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Economia 4.2 (2004) 171-214

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On the Consequences of Sudden Stops

Money . . . has oppressed nearly all people in one of two ways: either it has been abundant and very unreliable, or reliable and very scarce.
John Kenneth Galbraith, The Age of Uncertainty

Sudden stops in capital flows—and the ensuing current account reversals they induce—have been at the center of economic policy discussions since the outbreak in the mid-1990s of the series of financial crises that plagued emerging market economies. Sudden stops spared no region and have been particularly prevalent in both Asia and Latin America.

As a result of these crises, policymakers and researchers alike directed their attention toward identifying the causes and designing policies to prevent crises.1 In fact, policy circles placed substantial effort in the development of a system of early warning signals, under the presumption that some key country fundamentals would be sufficient for identifying future crises.2

The reality of capital market behavior soon showed, however, that a number of institutional and regulatory factors might easily spur contagion across seemingly unconnected economies, often with little relation to the [End Page 171] quality of domestic policies.3 Chile, a model of macroeconomic prudence, suffered a massive sudden stop in the aftermath of the Russian crisis, and even high income economies such as Portugal and Spain were unable to avoid a sudden stop in the wake of the collapse of the European Monetary System earlier in the decade.

If sudden stops are to become a permanent feature of the landscape facing emerging market economies, equal emphasis should be placed on understanding how a sudden stop affects an economy and how the costs of such an event can be minimized. Casual evidence suggests that countries may experience large discrepancies in the aftermath of a sudden stop. For example, a comparison of Asian and Latin American countries, such as we make in this paper, shows that the former tend to adjust to a sudden stop via fast export growth; as a result, Asian recessions have been short-lived and recoveries swift. In contrast, adjustment in Latin American economies has occurred via import and demand contraction, while exports have remained stagnant even in the wake of significant exchange rate devaluations. Latin American recessions have thus been protracted relative to the Asian experience.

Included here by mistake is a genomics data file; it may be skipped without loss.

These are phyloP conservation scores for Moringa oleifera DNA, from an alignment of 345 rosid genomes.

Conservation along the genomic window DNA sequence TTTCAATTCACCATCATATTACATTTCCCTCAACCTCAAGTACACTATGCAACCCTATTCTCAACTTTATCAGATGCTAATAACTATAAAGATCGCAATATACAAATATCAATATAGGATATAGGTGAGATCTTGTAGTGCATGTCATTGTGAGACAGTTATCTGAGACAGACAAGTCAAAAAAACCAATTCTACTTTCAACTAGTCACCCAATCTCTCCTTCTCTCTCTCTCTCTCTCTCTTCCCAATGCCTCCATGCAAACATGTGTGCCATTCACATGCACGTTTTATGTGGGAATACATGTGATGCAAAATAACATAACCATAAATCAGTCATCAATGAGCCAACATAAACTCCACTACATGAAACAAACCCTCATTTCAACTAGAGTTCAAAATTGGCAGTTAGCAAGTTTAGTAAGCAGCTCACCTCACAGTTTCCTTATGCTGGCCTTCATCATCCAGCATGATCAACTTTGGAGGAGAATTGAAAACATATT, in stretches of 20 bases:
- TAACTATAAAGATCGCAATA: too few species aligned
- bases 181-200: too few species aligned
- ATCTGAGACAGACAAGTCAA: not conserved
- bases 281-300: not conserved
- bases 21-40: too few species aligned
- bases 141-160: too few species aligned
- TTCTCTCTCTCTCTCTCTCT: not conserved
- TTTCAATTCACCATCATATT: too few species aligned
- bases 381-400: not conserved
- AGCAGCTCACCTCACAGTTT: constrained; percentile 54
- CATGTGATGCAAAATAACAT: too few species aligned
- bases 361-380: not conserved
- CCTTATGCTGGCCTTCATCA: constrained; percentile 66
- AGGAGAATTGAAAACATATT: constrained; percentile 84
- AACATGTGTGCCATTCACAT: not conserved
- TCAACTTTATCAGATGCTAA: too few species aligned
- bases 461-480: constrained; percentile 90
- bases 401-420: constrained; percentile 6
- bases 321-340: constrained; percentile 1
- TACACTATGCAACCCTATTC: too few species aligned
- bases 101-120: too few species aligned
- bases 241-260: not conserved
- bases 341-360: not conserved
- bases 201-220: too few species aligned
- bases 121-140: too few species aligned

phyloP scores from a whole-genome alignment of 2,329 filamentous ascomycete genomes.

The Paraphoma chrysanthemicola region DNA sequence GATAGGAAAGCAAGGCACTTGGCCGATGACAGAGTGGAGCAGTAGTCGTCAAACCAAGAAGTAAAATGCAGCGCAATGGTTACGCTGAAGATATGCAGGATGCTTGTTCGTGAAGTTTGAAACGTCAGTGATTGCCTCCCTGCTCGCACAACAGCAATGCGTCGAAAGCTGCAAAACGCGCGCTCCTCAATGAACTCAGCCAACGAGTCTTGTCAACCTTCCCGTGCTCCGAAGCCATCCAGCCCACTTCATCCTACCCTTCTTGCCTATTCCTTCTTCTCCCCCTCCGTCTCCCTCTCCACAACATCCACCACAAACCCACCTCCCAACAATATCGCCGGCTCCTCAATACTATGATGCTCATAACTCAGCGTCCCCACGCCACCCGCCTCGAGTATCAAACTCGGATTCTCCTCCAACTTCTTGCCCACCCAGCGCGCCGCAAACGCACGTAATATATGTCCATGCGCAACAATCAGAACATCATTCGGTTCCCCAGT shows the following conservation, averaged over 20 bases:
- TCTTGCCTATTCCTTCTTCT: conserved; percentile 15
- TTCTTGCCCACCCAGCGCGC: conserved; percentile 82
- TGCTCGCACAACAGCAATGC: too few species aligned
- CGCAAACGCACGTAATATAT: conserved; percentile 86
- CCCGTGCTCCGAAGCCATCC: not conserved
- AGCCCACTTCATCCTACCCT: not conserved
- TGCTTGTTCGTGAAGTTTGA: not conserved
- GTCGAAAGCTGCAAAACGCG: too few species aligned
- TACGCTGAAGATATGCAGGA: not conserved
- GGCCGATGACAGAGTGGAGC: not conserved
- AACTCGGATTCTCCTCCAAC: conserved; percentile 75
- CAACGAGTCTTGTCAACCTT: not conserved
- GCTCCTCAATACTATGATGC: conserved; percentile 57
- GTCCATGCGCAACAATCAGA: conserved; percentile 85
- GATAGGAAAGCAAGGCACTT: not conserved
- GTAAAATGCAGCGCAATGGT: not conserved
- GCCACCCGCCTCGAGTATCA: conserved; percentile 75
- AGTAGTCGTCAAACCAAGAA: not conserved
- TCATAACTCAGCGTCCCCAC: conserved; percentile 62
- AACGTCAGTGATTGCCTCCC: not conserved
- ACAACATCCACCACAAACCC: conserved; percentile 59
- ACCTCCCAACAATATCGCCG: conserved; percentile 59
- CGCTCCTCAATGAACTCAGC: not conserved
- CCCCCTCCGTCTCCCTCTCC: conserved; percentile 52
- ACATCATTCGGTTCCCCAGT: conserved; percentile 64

A number of relevant questions emerge from these observations. How frequently are economies likely to be exposed to sudden stops in capital flows? Why does an economy adjust to a sudden stop in capital flows via export growth or import contraction? How does this translate into gross domestic product (GDP) growth or investment decisions? What causes this different behavior? What are the implications and policy lessons? Such questions constitute the focus of this paper.

A large body of literature focuses on understanding the reasons for a sudden stop or designing appropriate prevention measures to avoid such events.4 Much less work aims at identifying the characteristics that may determine a less painful aftermath to the crisis, yet understanding whether the adjustment comes through output and export growth or through domestic absorption contraction has important policy implications.

An analogy may help illustrate the objective of our exercise. Airbags are not useful for preventing accidents, but they help reduce the costs associated with them. In this paper we are not concerned with the question of [End Page 172] how an economy comes to suffer from a sudden stop (the accident), but with assessing what sort of airbags might minimize the damage. In other words, we look at what characteristics of an economy might make a sudden stop less painful.

Recent empirical literature on crises in emerging markets addresses a number of related phenomena, and many papers provide precise definitions that allow analysts to separate these phenomena into different events with different causes and consequences. Currency crises refer to the demise of an unsustainable peg. Large depreciations refer to significant realignments in nominal and real exchange rates. Speculative attacks are measured as combinations of exchange rate, interest rate...


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